## Limits

I have written several articles which use the concept of limits, without ever defining "limit." It is about time.

Let's take a simple example; let's graph y=x^2/x (using x^2 for x squared). We can simplify this equation; but let's not. We see the graph on the left. As you can see, I drew a question mark at the origin (0,0). The reason for that is that when x=0, y=0/0, which is undefined, or illegal (See Two Equals One?). Well, we can simplify the above equation to y=x. When x=0, then y=0. So, when x=0, maybe x^2/x is also 0. Don't bet on it. It is still undefined. y=x^2/x is the same as y=x everywhere except at that one value of x. There it is undefined. You cannot divide by zero. But for all practical purposes the two equations are the same, and when x=0, y=0. We pretend that x^2/x is 0 when x is 0. But we are careful to never say that it IS zero. We need different notation for cases like this (since we are not really dividing by zero). Here is the notation for this example:

In words, this says "the limit as x approaches zero, of x squared divided by x equals zero." This is called limit notation, and it can be defined very precisely. Most of the time, we can define it casually. First let me mention functions, which I will cover better in a future article. Functions (like f(x)) are just those things that we graph, like x^2/x or 3x+1 or sin x. Anyway, I'll define a limit like this:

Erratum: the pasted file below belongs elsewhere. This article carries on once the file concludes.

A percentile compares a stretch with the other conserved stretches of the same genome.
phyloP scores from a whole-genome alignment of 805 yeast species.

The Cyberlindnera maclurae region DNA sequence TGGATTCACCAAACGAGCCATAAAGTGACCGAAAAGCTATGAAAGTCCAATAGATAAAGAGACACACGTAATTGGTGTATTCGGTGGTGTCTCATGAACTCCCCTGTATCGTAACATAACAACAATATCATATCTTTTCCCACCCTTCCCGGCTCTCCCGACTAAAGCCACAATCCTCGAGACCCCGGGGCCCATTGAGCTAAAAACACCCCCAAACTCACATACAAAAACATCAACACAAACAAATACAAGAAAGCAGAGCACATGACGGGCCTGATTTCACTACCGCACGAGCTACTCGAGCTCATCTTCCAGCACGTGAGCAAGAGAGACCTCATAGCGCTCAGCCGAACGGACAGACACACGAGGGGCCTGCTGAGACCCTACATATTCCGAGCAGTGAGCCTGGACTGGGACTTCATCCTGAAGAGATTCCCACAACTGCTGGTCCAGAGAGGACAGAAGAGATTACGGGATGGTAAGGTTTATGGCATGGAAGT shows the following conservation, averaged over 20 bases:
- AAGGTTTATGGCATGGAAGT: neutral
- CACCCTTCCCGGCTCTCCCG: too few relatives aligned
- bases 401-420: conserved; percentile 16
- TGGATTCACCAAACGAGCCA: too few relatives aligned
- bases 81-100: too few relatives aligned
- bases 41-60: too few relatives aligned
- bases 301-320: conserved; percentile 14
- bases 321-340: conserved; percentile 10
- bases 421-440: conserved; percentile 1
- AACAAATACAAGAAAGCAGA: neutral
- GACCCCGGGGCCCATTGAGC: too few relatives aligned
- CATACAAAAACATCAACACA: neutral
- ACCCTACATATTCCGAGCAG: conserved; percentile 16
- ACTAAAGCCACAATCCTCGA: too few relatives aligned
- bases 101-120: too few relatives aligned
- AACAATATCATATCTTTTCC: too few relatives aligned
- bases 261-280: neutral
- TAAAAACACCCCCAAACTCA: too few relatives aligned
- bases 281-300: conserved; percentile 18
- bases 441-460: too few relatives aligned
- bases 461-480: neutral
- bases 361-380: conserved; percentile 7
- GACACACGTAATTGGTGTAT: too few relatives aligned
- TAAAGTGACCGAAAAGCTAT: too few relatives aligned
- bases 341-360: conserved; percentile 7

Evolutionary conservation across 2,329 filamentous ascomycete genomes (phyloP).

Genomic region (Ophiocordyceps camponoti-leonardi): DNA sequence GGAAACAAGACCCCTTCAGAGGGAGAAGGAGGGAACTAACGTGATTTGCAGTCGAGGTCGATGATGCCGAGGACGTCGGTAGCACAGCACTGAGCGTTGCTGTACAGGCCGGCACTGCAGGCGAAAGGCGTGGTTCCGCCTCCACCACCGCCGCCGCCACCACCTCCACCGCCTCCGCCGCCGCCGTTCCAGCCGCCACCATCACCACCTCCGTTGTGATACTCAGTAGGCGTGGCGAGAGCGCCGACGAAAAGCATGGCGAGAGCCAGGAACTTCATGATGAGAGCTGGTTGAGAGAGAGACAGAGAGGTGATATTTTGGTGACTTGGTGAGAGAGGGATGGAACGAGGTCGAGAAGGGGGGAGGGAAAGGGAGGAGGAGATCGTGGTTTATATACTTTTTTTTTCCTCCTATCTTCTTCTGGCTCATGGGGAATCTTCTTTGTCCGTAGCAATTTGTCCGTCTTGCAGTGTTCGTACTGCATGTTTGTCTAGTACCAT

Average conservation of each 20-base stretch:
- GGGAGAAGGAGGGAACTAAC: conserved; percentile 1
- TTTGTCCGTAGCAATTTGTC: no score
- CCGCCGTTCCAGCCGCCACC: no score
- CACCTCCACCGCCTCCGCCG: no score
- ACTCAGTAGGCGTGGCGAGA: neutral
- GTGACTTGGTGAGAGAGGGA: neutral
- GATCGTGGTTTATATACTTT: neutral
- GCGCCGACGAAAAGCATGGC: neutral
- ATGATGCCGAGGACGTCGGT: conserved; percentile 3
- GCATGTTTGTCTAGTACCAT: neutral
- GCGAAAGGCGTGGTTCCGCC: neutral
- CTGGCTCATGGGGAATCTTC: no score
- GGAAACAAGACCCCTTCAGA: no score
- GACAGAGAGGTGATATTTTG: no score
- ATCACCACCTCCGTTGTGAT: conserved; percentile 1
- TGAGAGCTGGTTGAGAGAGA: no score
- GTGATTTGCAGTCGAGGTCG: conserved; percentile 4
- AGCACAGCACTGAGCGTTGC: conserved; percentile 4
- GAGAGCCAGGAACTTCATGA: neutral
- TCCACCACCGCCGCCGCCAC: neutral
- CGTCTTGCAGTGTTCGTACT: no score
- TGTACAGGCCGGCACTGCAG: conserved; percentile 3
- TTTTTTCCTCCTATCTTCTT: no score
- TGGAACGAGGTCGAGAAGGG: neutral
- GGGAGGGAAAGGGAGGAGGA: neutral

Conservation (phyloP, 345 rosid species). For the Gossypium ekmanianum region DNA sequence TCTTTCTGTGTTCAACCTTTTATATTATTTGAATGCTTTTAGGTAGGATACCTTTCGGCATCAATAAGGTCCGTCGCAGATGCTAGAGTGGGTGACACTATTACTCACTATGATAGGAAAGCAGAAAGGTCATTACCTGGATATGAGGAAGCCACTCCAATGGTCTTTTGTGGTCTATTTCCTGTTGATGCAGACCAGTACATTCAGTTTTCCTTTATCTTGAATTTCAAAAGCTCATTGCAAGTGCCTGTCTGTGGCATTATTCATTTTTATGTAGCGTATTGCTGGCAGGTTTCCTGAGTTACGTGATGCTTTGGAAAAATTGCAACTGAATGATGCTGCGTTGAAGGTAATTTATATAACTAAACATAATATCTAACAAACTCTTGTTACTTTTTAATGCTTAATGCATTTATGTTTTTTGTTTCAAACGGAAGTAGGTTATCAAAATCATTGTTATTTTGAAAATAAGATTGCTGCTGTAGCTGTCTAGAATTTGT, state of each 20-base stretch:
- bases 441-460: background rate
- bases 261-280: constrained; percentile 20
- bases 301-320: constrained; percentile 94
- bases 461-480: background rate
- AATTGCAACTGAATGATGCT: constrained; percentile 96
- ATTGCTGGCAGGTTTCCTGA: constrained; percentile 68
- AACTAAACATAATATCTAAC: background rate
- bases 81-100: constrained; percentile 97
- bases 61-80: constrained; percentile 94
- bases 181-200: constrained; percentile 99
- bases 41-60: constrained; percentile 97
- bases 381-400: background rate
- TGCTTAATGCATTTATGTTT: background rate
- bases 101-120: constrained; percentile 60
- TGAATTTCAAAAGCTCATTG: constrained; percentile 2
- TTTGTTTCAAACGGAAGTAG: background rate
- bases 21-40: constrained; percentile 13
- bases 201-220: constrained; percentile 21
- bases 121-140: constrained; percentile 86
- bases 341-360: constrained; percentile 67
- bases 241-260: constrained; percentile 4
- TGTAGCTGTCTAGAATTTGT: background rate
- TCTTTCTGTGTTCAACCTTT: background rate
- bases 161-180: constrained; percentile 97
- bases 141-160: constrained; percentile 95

Let x get closer and closer to a. Then if f(x) gets closer and closer to some value, then that value is the limit of f(x). Note that x never reaches a, it just gets closer and closer.

In our example above, as x gets closer and closer to 0, then x^2/x gets closer and closer to 0. So 0 is the limit. We knew that already. But we had to be careful not to divide by zero. We are not concerned with 0/0 at all, just closer and closer to 0/0. We deal with 0/0 by never dividing by zero. We use limits to avoid that trap.

In order to be more careful, we also have to notice that our limit is the same when x gets closer to zero from above or below. Our function of x would not be nearly as useful if these two limits were different.

We also deal with infinity in the same way. On the right are two cases. In the first, 1/x blows up when x=0. So we use a limit instead. We don't divide by zero. And we find that the limit is a positive infinity when x gets close to zero from above, and a negative infinity when x gets close to zero from below. That function is really in bad shape at zero. The limits are infinite, and they have different values. The second equation shows that 1/x goes to zero (gets closer and closer to zero) as x goes to infinity (grows without bound).

Also remember that infinity is not a number, in the usual sense of the word (See Infinity). It does not follow the rules of arithmetic. Infinity just describes a situation in which our numbers are really huge. A million is nowhere near infinity. A googol is not even any closer. Infinity is just a short way of saying "large without bound." Negative infinity is large in a negative direction, without bound. We cannot really say "small without bound" because that could also describe a limit of zero.

This limit idea is extremely useful. It is one of the basic ideas of calculus, which is used heavily in most sciences. Limits help us find the value of pi, and functions like the one on the left. If x is measured in radians (instead of degrees), then this has a value of 1. By the way, that is one of the reasons we measure angles in radians, because quite a few expressions work out so simply with radians.